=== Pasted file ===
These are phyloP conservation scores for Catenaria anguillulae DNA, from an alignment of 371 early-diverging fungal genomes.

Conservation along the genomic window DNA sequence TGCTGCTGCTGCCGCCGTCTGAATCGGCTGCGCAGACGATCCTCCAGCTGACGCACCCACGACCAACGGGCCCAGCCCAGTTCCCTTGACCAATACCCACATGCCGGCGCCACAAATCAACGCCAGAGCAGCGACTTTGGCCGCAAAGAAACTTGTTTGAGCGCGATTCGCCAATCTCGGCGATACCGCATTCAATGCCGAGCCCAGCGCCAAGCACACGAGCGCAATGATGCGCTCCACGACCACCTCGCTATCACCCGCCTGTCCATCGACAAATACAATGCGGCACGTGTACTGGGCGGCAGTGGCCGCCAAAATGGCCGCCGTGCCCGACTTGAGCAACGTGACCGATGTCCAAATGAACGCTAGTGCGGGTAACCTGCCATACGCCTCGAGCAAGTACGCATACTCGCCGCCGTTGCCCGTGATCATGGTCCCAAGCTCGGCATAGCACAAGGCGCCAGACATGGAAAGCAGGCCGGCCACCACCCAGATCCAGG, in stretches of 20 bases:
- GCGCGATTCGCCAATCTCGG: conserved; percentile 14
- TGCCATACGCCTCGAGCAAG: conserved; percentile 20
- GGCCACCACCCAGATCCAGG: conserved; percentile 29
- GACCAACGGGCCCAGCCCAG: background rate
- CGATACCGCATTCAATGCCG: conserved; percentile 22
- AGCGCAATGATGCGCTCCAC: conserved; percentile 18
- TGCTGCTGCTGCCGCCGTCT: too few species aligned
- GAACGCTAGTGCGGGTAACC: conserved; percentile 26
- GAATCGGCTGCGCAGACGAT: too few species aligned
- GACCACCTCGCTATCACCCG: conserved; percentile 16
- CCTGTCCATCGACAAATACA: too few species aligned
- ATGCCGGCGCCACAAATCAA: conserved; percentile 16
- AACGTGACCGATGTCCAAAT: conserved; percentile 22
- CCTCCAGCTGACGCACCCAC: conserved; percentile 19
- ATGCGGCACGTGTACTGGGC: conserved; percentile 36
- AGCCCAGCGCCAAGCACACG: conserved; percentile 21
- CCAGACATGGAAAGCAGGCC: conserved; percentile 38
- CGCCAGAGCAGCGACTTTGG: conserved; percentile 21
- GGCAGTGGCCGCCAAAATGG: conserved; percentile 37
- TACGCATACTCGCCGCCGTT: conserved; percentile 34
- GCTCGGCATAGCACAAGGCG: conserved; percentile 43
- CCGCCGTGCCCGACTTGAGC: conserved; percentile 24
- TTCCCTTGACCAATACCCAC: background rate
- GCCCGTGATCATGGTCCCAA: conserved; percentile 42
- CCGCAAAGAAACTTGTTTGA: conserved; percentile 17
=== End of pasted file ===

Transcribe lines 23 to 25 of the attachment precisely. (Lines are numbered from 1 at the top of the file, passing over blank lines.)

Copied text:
- GCTCGGCATAGCACAAGGCG: conserved; percentile 43
- CCGCCGTGCCCGACTTGAGC: conserved; percentile 24
- TTCCCTTGACCAATACCCAC: background rate